The purpose of the Project is to facilitate ongoing operations at the FCPP, and on BNCC's Navajo Mine Lease to provide for long-term, reliable, continuous, and uninterrupted base load electrical power to customers in the southwestern U.S., using a reliable and readily available fuel source. The Project proposes to accomplish this while complying with tribal trust responsibilities, both to support economic opportunities on Navajo Nation and Hopi tribal trust lands, and to help provide for economic development of the Navajo Nation and Hopi Tribe through lease and right-of-way revenues, royalties, tribal taxes and jobs. The EIS will address the direct, indirect, and cumulative impacts of these actions at the FCPP, the proposed Pinabete Permit area, and the existing Navajo Mine Permit area, including any connected Federal actions relating to operations on the Navajo Mine Lease and at FCPP.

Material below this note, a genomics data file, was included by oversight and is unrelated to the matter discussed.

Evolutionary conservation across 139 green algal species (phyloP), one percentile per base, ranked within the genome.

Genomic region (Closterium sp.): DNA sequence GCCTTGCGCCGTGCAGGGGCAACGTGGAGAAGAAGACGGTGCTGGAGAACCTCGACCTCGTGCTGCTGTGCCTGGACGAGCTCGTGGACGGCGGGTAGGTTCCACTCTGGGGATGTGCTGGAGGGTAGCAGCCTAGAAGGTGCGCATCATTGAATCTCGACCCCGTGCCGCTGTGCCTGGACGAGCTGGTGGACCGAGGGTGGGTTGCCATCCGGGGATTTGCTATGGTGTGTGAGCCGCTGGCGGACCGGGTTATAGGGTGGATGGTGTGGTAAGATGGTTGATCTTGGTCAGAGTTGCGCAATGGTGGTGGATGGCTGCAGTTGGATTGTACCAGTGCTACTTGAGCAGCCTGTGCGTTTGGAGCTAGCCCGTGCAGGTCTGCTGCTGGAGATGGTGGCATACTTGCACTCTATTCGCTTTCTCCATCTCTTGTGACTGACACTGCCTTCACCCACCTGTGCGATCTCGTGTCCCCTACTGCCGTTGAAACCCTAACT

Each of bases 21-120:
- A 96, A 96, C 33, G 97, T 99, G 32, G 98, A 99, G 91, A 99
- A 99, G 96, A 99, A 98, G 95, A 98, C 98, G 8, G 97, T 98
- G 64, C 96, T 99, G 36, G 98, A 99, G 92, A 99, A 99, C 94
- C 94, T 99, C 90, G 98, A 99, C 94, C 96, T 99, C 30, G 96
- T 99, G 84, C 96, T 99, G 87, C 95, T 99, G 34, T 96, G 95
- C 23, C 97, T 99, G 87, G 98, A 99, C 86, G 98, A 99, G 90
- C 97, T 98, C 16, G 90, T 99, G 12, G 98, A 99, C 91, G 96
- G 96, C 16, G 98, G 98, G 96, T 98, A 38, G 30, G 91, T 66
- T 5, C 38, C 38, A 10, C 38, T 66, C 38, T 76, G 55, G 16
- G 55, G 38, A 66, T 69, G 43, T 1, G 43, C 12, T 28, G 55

At this time the Navajo Nation, Bureau of Indian Affairs (BIA), Bureau of Land Management (BLM), U.S. Environmental Protection Agency (USEPA), U.S. Fish and Wildlife Service (USFWS), National Park Service (NPS), and U.S. Army Corps of Engineers (USACE) will cooperate with OSM in the preparation of the EIS. The USACE will use this public scoping as part of the Clean Water Act (CWA) Section 404, 33 U.S.C. 1344, permitting public noticing process. The USACE will have material available on the proposed impacts to waters of the United States, and will accept comments during the meetings described below. This scoping process is intended to fulfill the USACEs' public meeting or hearing requirement for the proposed action.